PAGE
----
In order to avoid this scenario, it would be sensible to put a shareholders’ agreement in place, creating a contractual relationship between the shareholders and setting out what would happen to your shares in certain circumstances, including on your death. It is also advisable to amend the company’s articles of association to reflect the shareholders’ agreement and ensure the removal of the directors’ discretion on registration of share transfers in particular circumstances. It is strongly recommended that at the same time you make a Will you also review your company’s articles of association. If you would like some assistance with this, our Corporate & Commercial team can advise you on whether the company’s constitution is suitable for your needs.

Such a review is also important, for very different reasons, if you are the sole director and shareholder in a limited company. For companies incorporated before 1st October 2006, your Executors may be unable to appoint a new director to oversee the company, under the articles of association, without an Order from the Court. This can be problematic on a practical level where the business needs to continue after your death, for example, if there are wages that need to be paid out and other urgent financial matters to be attended to.

Partnership

If you are in business in partnership with others, then it is crucial to check what the partnership agreement states to make sure that you are aware what would happen on your death. Some partnership agreements state that, following the valuation of your partnership share, the remaining partners would raise funds and purchase the deceased’s share of the business from the Estate of the deceased partner, often with payment being made by way of instalments over a particular period. It is important that the partnership agreement reflects your wishes. It may be appropriate to conduct a review of your current partnership agreement to see whether it requires any additions or amendments. Equally, if no partnership agreement exists, then the relevant legislation provides for dissolution of the partnership on your death, resulting in a sale of the assets and payment of outstanding liabilities which could result in a significantly lower return for your Estate than your share being acquired by continuing partners. Again, our Corporate & Commercial team can help you avoid that scenario.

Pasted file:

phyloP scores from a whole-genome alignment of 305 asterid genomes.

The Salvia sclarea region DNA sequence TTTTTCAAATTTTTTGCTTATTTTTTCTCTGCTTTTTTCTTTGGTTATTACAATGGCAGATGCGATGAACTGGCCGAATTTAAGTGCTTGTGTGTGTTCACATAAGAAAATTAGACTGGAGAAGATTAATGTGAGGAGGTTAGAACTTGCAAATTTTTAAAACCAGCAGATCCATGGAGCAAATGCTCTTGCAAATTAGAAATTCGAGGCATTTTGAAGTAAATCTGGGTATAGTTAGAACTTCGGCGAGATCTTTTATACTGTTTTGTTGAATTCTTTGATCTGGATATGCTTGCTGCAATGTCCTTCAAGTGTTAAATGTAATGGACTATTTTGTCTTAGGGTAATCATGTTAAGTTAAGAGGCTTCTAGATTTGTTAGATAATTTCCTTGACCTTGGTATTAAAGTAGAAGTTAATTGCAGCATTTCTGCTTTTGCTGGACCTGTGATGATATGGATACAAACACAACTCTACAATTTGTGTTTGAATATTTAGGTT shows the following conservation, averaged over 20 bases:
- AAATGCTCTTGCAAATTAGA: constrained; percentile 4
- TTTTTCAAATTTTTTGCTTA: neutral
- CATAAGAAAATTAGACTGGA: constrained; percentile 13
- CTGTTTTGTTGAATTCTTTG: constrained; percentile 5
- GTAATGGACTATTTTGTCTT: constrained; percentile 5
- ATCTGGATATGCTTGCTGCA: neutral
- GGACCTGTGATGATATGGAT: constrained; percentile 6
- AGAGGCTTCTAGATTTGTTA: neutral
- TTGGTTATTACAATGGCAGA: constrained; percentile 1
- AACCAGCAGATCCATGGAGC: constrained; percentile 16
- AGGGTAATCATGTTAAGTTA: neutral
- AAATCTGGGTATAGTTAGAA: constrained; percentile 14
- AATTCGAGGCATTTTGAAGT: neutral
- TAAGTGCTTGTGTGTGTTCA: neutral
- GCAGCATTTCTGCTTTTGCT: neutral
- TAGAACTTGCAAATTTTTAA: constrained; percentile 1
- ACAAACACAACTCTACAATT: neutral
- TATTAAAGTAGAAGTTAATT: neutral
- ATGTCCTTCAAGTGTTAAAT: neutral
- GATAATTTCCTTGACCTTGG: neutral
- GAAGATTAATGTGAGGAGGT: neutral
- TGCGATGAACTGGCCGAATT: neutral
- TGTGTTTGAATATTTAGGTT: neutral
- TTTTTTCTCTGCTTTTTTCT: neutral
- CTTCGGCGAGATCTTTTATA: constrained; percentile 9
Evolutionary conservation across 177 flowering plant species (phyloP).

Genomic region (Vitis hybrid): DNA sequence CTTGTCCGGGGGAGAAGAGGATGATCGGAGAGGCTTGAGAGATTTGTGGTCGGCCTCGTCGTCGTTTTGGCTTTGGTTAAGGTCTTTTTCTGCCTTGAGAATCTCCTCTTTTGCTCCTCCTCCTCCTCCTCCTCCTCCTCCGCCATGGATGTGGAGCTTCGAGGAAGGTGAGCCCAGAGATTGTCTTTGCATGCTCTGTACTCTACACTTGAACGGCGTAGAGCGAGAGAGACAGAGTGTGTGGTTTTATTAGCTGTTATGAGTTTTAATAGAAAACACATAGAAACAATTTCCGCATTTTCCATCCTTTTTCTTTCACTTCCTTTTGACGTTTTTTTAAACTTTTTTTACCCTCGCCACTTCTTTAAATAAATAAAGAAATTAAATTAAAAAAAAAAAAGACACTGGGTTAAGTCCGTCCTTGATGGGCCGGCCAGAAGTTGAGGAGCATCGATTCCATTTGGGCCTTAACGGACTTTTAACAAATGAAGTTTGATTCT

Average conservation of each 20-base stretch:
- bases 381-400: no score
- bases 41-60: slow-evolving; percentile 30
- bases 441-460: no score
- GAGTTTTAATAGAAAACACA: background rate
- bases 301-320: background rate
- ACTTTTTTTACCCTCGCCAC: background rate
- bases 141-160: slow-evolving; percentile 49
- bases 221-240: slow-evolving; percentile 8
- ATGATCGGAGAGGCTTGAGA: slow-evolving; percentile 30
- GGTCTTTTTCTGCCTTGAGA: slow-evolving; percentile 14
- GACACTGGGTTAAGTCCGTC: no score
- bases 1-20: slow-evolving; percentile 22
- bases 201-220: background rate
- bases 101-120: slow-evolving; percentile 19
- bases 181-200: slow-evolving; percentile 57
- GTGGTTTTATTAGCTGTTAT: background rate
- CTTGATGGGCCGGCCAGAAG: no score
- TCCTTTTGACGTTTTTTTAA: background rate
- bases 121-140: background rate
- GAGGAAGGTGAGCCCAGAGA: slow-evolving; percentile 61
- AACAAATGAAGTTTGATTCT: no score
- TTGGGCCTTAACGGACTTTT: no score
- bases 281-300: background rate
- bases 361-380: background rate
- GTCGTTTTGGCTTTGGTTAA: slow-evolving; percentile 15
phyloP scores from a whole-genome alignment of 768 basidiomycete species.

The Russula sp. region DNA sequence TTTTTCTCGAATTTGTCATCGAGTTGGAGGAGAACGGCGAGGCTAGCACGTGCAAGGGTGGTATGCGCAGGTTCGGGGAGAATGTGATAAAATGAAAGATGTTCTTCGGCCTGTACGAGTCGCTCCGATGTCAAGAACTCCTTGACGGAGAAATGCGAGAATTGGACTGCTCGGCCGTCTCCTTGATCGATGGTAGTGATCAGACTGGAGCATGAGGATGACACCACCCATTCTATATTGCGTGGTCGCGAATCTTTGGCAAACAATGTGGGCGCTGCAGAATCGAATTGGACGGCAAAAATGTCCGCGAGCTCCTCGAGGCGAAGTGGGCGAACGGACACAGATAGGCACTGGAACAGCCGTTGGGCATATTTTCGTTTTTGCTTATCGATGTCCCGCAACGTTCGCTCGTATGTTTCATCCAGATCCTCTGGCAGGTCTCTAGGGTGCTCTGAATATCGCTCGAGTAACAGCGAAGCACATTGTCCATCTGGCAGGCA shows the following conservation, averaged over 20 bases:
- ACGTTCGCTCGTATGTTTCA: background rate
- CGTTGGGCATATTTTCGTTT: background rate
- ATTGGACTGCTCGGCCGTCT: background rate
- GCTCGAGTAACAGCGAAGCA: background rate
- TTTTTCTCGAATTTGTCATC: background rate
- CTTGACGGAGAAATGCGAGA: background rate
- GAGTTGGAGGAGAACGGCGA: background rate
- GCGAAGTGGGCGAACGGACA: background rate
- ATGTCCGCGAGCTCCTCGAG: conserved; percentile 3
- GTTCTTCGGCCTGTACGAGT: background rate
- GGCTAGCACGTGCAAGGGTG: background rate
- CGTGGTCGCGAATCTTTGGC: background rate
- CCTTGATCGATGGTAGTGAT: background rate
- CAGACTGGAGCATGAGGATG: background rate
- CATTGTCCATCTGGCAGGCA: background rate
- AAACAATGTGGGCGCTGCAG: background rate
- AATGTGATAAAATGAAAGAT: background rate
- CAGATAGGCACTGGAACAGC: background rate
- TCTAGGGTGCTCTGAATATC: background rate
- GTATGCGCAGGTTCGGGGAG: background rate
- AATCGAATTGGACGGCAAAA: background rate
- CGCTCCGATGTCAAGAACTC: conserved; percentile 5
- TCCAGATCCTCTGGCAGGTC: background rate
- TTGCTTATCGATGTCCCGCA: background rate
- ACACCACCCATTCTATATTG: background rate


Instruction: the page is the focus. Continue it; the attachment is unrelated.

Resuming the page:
Business Property Relief

A significant consideration when putting in place a Will that takes into account your business interests is inheritance tax and the availability of business property relief. The availability of business property relief is of particular importance given the rise in property values and the decision taken to keep the current inheritance tax nil rate band allowance at £325,000.00. Inheritance tax is charged at 40% which can have the effect in some situations of reducing the value of the Estate. Business property relief is one way of minimising the impact of inheritance tax. There are, however, various conditions affecting your eligibility for business property relief. For example, with shares in a limited company, you must have owned the shares for at least 2 years prior to death and the company must be a trading or services company rather than an investment company.

Summary

Whatever the nature of your business, we can help you to ensure that your Will reflects your intentions and avoid any unnecessary disputes between family members regarding what should happen to your business after your death.